US – Validating the growing influence and community that surrounds digital art, NFT marketplace SuperRare is hosting a three-month phygital gallery in New York, featuring a rotating schedule of curated NFT artwork exhibitions and programmes.
Central to the SuperRare Gallery opening is making NFT artworks more accessible to the wider public, helping to demystify what is an often misunderstood yet fast-growing sector, while also helping to drive in-person connections and conversations among the NFT art community and its collectors. Five exhibitions will take place over the three months featuring artists from diverse backgrounds, with the debut exhibition on the theme of Visions from Remembered Futures showcasing 15 digital artists exploring science fiction and futurism, including Dangiuz, Blake Kathryn and Mari.k.
By bringing digital artworks to the masses in this way, SuperRare is embracing the rise of Crypto-and-Mortar spaces, bridging the gap between online and offline worlds, creators and customers and giving physical depth – and clarity – to Web3 experiences.
Digital platforms and brands can use physical spaces to help make new innovations and tech-led concepts easier for the public to understand
Good Energy brings climate narratives to cinema
Good Energy, US
Good Energy, US
Los Angeles – Non-profit climate consultancy Good Energy is bringing the climate crisis into scripted television and film. Its open-source online resource, The Playbook, aims to give screenwriters, industry executives, performers and creatives the tools they need to incorporate climate change into television and film.
The Playbook provides a variety of raw material for screenwriters, ranging from climate psychology, solutions and the latest science to compelling portraits of characters on the front lines of the climate catastrophe and unusual climate consequences like scorpion attacks and blood snow, to give screenwriters a larger range of possibilities of how climate change might appear on screen.
Rather than encouraging narratives driven by disaster, the aim is for screenwriting to incorporate climate futures subtly into plot lines. ‘In real life, climate change is all around us, so if your story takes place today or in the near future, climate is already a part of the world of your story and characters’ lives,’ says Anna Jane Joyner, founder of Good Energy.
This tool builds on the Climate Newsrooms we saw enter legacy newspapers and media outlets, instead applying the same environmental considerations to an industry that has long ignored them – film and tv.
Companies can take inspiration from Good Energy to create interactive sustainability microsites and platforms that help visualise what the future of the climate emergency will look like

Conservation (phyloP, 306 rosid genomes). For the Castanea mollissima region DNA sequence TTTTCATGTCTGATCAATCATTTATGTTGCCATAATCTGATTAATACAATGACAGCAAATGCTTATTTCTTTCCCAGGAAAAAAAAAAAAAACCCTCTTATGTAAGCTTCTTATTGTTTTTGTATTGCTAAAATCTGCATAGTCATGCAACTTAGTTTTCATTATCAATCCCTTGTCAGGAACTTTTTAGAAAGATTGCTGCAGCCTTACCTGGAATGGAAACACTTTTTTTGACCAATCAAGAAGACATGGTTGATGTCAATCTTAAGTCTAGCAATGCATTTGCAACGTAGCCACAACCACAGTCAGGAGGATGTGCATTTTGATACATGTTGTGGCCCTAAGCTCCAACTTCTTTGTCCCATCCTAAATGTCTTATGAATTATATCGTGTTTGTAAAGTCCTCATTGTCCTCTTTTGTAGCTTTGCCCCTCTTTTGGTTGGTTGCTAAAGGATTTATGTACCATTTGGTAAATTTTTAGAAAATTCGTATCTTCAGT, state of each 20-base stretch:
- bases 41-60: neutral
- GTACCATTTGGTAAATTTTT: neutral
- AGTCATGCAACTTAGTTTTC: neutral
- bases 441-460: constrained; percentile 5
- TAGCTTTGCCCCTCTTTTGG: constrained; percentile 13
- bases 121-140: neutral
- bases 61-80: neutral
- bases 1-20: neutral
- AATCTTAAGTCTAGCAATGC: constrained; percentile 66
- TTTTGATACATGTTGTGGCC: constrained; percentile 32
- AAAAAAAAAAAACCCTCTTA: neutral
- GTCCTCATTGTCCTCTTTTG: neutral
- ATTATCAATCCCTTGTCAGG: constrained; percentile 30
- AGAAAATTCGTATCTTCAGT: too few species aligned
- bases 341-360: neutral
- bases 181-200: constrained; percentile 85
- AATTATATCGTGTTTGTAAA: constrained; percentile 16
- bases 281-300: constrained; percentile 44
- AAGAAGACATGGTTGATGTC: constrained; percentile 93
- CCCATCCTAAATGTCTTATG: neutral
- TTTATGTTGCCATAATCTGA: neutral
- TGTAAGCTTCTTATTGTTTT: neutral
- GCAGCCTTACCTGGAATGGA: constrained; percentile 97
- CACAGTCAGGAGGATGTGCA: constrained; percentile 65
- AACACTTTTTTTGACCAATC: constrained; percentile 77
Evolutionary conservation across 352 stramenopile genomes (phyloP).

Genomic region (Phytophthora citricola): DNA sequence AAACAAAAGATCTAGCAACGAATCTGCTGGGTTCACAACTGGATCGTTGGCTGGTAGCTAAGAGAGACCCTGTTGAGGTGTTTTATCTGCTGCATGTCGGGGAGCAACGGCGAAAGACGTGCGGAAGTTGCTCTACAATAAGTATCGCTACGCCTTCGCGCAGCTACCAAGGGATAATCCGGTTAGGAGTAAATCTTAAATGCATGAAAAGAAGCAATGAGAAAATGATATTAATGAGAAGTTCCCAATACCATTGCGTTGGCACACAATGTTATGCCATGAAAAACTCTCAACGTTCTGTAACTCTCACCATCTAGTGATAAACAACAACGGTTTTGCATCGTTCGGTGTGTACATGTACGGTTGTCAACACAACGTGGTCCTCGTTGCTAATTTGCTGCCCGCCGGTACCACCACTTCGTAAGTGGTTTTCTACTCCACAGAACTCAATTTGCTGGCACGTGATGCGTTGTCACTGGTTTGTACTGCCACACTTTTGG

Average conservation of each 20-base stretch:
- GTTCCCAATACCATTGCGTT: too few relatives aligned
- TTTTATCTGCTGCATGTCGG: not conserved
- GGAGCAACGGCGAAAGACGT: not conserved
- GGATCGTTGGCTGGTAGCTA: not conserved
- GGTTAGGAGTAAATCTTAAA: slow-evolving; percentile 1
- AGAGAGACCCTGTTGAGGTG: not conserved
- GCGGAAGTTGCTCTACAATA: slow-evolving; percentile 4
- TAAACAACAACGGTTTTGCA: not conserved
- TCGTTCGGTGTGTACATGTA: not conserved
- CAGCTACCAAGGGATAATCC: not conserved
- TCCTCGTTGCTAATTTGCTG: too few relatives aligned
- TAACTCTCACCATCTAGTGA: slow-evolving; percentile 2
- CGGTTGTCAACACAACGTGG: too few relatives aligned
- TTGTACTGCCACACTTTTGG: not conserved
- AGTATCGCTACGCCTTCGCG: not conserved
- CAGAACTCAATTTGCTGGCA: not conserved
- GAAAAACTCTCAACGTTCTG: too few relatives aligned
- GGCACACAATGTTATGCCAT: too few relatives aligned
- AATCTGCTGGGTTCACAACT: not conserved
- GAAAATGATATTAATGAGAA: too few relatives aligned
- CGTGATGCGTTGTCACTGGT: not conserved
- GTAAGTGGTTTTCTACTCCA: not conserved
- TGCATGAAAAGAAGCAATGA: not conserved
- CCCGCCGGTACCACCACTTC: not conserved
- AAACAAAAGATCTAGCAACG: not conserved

Snapchat’s latest AR lenses are wellbeing tools
US – With a focus on accessibility and understanding the impact of digitalisation on our lives, Snap Inc’s augmented reality (AR) innovation lab Ghost is working with design studio Modem to show how AR can be used to improve posture and breathing techniques.
The first output, Posture Coach, allows Snapchat users to pose and practise yoga using a tracking tool that gives feedback on their techniques and posture. Focusing on inclusivity, the lens has routines for beginners, intermediate and advanced yogis, alongside those seeking chair-based routines.
The second lens, Breathings, gives Snapchat users the tools to practise breathing exercises conveniently through the app, with a focus on stress relief. It translates the user’s breathing patterns into ‘otherworldly AR sculptures’, while also allowing them to connect with friends or family through the app so they can breathe and relax together.
Here, Snap is showing how innovation in tracking, AR and UX on social media can unite to support long-term health goals for connected audiences, something we examine further through the Embodied Brands trend in Synchronised Care.
Posture Coach by Modem and Snap Inc, US
AR is evolving from novel use cases into a tool for positive physical and mental wellbeing. How might AR experiences be built into future workplace technologies or at-desk downtime?
Stat: Young Germans are yearning for the past
For Germans under the age of 35, the past is more attractive than the future. According to a study by the Foundation for Future Studies, 56% of German respondents aged 18–34 would rather live in the past.
When asked why they’d prefer to return to previous eras, respondents from all age groups cited greater solidarity (42%), things being better (35%), people being happier (29%), fewer wars and crises (23%), and environmental concerns (22%) as the main reasons. Only a decade ago, a similar survey yielded substantially different results, with 70% of respondents choosing the future as a more desirable time to inhabit. ‘This is completely new and very unusual,’ says Ulrich Reinhardt, scientific director at the Foundation for Future Studies.
While some of the reasons given by respondents plainly reflect a romanticised picture of the past, as it is highly debatable whether people were happier or if there were fewer wars and crises in previous centuries, the findings are significant as nostalgia continues to influence the products we consume.
A desire to regress to the past may derive from anxiety about the future. What can your company do to assure consumers it’s doing what it can to build a more positive future?